Kenny backs Turkey's plea to ease visa laws for citizens for cooperation on refugees
Turkey has demanded that the EU start easing restrictions next year on Turks travelling to the EU if it wants full cooperation to stem the flow of Syrian refugees and other migrants from its territory to Europe.
As EU leaders held a summit in Brussels dominated by talk of concessions to Turkey in return for Turkish help on the migration crisis, Prime Minister Ahmet Davutoglu said Ankara would not finalise a previously drafted agreement to take back migrants rejected by the EU without progress on the visa issue.
"We will not sign the readmission agreement before steps are taken on the Schengen visa and thus a visa liberalisation is secured for Turkish citizens," he told a television interviewer, saying he wanted a deal by the first half of next year.
Parallel, linked agreements on readmission and visa-free travel were made in late 2013, laying out conditions to be met, and expectations, that would take some three to four years.
As the summit got under way in Brussels, where EU leaders are considering offers to make visas easier for some Turks, French President Francois Hollande said of the Turkish demand: "Just because we want Turkey to help us by keeping back refugees, we mustn't ease restrictions unconditionally... So there will be a proposal that will set many conditions."
However, Taoiseach Enda Kenny said Ireland was in favour of reopening EU membership talks with Turkey in exchange for its help in stemming the flow of refugees streaming into Europe.
"Obviously, this has implications for some other countries and that will be a source of discussion," Mr Kenny said on his way into a summit, adding that there were "very significant numbers of people, refugees, in Turkey".
Mr Kenny also said that Ireland "doesn't have a problem" with giving Turkish citizens access to visa-free travel within the EU to secure the country's agreement to house refugees fleeing conflicts in Syria, Iraq and other war-torn countries.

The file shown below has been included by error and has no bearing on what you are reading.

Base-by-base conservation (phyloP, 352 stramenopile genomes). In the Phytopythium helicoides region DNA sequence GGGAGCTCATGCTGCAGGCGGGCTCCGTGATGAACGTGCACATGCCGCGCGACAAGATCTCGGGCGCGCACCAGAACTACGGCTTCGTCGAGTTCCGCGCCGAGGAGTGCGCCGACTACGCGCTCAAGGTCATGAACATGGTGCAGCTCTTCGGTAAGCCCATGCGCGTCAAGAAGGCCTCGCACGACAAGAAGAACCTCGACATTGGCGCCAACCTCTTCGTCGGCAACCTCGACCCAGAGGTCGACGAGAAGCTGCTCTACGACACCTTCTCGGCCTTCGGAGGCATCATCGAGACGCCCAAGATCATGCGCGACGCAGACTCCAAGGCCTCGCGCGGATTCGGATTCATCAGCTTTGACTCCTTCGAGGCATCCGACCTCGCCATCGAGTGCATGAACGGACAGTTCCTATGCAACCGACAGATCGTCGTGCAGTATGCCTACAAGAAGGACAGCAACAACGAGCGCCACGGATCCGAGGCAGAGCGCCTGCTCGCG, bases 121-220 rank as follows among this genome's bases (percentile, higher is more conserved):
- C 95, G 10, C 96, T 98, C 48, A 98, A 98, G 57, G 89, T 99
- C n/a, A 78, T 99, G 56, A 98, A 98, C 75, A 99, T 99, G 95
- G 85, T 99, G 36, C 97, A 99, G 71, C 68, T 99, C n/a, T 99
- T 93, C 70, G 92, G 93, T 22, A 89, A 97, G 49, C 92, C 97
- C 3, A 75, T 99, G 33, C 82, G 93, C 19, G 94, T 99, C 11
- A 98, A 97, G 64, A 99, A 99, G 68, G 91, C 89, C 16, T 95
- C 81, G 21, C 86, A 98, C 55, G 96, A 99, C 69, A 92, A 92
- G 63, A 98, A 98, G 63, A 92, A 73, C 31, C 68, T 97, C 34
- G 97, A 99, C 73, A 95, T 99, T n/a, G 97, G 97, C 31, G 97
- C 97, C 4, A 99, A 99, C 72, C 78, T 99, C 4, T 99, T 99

EU leaders were meeting to thrash out ways to bolster border controls and push Turkey, Lebanon and Jordan to do more to keep refugees from departing for Europe.
Over 700,000 people have made their way to Europe since the beginning of the year. The EU expects another mass exodus in the wake of Russia's military actions in Syria.
Last month EU countries agreed to relocate 160,000 people in need of international protection from Greece and Italy, the EU's two refugee hotspots. Ireland has agreed to relocate 4000 people.
But so far only 19 people have travelled from Italy to Sweden, according to the European Commission, which hit out this week at the slow pace at which EU governments have responded to the crisis.
Mr Kenny echoed the criticism, adding that the EU response to a call for extra border guards was "very weak" and that it needed to be "dealt with and dealt with effectively". Ireland does not contribute guards as it is not a member of the EU's border management agency.
European Commission President Jean-Claude Juncker said EU negotiators made progress in new talks in Turkey.
"It's moving in the right direction," said the EU chief executive, who last week in Brussels presented Turkish President Tayyip Erdogan with a draft joint "action plan" for cooperation on migration.
Chancellor Angela Merkel told the German parliament before leaving for the summit that Europe needed to offer better support to help Turkey deal with the influx of refugees from war-torn neighbours. Over two million Syrians are in Turkey. "Without a doubt Turkey plays a key role," said Ms Merkel, who will visit Ankara on Sunday. "Most war refugees that come to Europe travel via Turkey. We won't be able to order and stem the refugee movement without working together with Turkey."
But embracing Turkey presents the EU with a dilemma as it constantly said Ankara fails to respect human rights.